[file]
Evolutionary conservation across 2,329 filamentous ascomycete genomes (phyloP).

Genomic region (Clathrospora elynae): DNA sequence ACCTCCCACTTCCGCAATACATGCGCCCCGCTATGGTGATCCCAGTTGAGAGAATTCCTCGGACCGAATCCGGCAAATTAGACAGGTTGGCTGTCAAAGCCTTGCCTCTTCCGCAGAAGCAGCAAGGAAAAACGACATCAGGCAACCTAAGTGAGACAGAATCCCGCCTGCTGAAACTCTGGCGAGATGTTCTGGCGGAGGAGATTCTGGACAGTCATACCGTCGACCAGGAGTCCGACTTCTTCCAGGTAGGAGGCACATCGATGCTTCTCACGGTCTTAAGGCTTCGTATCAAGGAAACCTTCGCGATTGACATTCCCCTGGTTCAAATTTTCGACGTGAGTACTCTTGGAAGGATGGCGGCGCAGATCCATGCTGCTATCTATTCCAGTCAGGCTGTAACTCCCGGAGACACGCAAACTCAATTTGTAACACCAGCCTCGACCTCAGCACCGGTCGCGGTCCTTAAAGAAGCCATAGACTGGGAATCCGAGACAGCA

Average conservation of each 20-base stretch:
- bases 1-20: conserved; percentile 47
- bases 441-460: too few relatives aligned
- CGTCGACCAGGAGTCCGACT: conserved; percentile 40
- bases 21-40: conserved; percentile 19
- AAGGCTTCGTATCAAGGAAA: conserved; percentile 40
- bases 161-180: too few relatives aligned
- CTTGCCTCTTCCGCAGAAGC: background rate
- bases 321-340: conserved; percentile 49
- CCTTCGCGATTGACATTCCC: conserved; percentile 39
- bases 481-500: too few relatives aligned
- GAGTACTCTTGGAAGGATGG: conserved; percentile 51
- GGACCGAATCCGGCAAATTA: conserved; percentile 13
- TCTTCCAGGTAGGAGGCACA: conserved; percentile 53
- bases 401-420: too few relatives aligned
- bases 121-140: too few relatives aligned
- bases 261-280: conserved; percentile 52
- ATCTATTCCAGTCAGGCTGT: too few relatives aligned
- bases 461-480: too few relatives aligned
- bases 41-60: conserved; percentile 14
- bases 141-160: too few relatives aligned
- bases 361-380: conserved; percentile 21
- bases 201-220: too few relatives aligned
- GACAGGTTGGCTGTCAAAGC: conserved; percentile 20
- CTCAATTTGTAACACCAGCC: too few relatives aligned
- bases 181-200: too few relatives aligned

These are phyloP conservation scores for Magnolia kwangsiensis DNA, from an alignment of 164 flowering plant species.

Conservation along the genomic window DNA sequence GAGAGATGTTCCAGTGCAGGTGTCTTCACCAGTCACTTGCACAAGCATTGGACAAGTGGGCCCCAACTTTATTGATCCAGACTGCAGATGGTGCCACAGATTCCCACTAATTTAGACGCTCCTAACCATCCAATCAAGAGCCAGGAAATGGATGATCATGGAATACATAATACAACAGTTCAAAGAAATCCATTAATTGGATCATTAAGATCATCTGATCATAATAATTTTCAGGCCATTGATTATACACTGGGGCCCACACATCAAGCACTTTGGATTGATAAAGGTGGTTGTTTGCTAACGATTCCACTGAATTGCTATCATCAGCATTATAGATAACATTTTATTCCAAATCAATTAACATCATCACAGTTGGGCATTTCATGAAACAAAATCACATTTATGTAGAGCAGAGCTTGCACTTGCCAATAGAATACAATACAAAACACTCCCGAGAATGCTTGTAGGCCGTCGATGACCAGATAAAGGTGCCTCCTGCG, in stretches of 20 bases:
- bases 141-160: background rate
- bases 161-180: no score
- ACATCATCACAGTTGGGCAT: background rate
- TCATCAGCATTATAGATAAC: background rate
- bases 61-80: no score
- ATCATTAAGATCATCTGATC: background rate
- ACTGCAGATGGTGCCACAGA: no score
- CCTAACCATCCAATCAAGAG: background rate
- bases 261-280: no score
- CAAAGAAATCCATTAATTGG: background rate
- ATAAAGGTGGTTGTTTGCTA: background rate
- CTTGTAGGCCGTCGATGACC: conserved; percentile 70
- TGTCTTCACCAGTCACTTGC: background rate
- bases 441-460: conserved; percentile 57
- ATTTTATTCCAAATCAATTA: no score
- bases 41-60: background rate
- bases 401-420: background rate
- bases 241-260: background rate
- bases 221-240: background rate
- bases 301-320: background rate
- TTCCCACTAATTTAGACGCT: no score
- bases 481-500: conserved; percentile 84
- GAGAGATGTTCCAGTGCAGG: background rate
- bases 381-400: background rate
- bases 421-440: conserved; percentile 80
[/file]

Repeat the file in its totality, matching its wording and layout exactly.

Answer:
Evolutionary conservation across 2,329 filamentous ascomycete genomes (phyloP).

Genomic region (Clathrospora elynae): DNA sequence ACCTCCCACTTCCGCAATACATGCGCCCCGCTATGGTGATCCCAGTTGAGAGAATTCCTCGGACCGAATCCGGCAAATTAGACAGGTTGGCTGTCAAAGCCTTGCCTCTTCCGCAGAAGCAGCAAGGAAAAACGACATCAGGCAACCTAAGTGAGACAGAATCCCGCCTGCTGAAACTCTGGCGAGATGTTCTGGCGGAGGAGATTCTGGACAGTCATACCGTCGACCAGGAGTCCGACTTCTTCCAGGTAGGAGGCACATCGATGCTTCTCACGGTCTTAAGGCTTCGTATCAAGGAAACCTTCGCGATTGACATTCCCCTGGTTCAAATTTTCGACGTGAGTACTCTTGGAAGGATGGCGGCGCAGATCCATGCTGCTATCTATTCCAGTCAGGCTGTAACTCCCGGAGACACGCAAACTCAATTTGTAACACCAGCCTCGACCTCAGCACCGGTCGCGGTCCTTAAAGAAGCCATAGACTGGGAATCCGAGACAGCA

Average conservation of each 20-base stretch:
- bases 1-20: conserved; percentile 47
- bases 441-460: too few relatives aligned
- CGTCGACCAGGAGTCCGACT: conserved; percentile 40
- bases 21-40: conserved; percentile 19
- AAGGCTTCGTATCAAGGAAA: conserved; percentile 40
- bases 161-180: too few relatives aligned
- CTTGCCTCTTCCGCAGAAGC: background rate
- bases 321-340: conserved; percentile 49
- CCTTCGCGATTGACATTCCC: conserved; percentile 39
- bases 481-500: too few relatives aligned
- GAGTACTCTTGGAAGGATGG: conserved; percentile 51
- GGACCGAATCCGGCAAATTA: conserved; percentile 13
- TCTTCCAGGTAGGAGGCACA: conserved; percentile 53
- bases 401-420: too few relatives aligned
- bases 121-140: too few relatives aligned
- bases 261-280: conserved; percentile 52
- ATCTATTCCAGTCAGGCTGT: too few relatives aligned
- bases 461-480: too few relatives aligned
- bases 41-60: conserved; percentile 14
- bases 141-160: too few relatives aligned
- bases 361-380: conserved; percentile 21
- bases 201-220: too few relatives aligned
- GACAGGTTGGCTGTCAAAGC: conserved; percentile 20
- CTCAATTTGTAACACCAGCC: too few relatives aligned
- bases 181-200: too few relatives aligned

These are phyloP conservation scores for Magnolia kwangsiensis DNA, from an alignment of 164 flowering plant species.

Conservation along the genomic window DNA sequence GAGAGATGTTCCAGTGCAGGTGTCTTCACCAGTCACTTGCACAAGCATTGGACAAGTGGGCCCCAACTTTATTGATCCAGACTGCAGATGGTGCCACAGATTCCCACTAATTTAGACGCTCCTAACCATCCAATCAAGAGCCAGGAAATGGATGATCATGGAATACATAATACAACAGTTCAAAGAAATCCATTAATTGGATCATTAAGATCATCTGATCATAATAATTTTCAGGCCATTGATTATACACTGGGGCCCACACATCAAGCACTTTGGATTGATAAAGGTGGTTGTTTGCTAACGATTCCACTGAATTGCTATCATCAGCATTATAGATAACATTTTATTCCAAATCAATTAACATCATCACAGTTGGGCATTTCATGAAACAAAATCACATTTATGTAGAGCAGAGCTTGCACTTGCCAATAGAATACAATACAAAACACTCCCGAGAATGCTTGTAGGCCGTCGATGACCAGATAAAGGTGCCTCCTGCG, in stretches of 20 bases:
- bases 141-160: background rate
- bases 161-180: no score
- ACATCATCACAGTTGGGCAT: background rate
- TCATCAGCATTATAGATAAC: background rate
- bases 61-80: no score
- ATCATTAAGATCATCTGATC: background rate
- ACTGCAGATGGTGCCACAGA: no score
- CCTAACCATCCAATCAAGAG: background rate
- bases 261-280: no score
- CAAAGAAATCCATTAATTGG: background rate
- ATAAAGGTGGTTGTTTGCTA: background rate
- CTTGTAGGCCGTCGATGACC: conserved; percentile 70
- TGTCTTCACCAGTCACTTGC: background rate
- bases 441-460: conserved; percentile 57
- ATTTTATTCCAAATCAATTA: no score
- bases 41-60: background rate
- bases 401-420: background rate
- bases 241-260: background rate
- bases 221-240: background rate
- bases 301-320: background rate
- TTCCCACTAATTTAGACGCT: no score
- bases 481-500: conserved; percentile 84
- GAGAGATGTTCCAGTGCAGG: background rate
- bases 381-400: background rate
- bases 421-440: conserved; percentile 80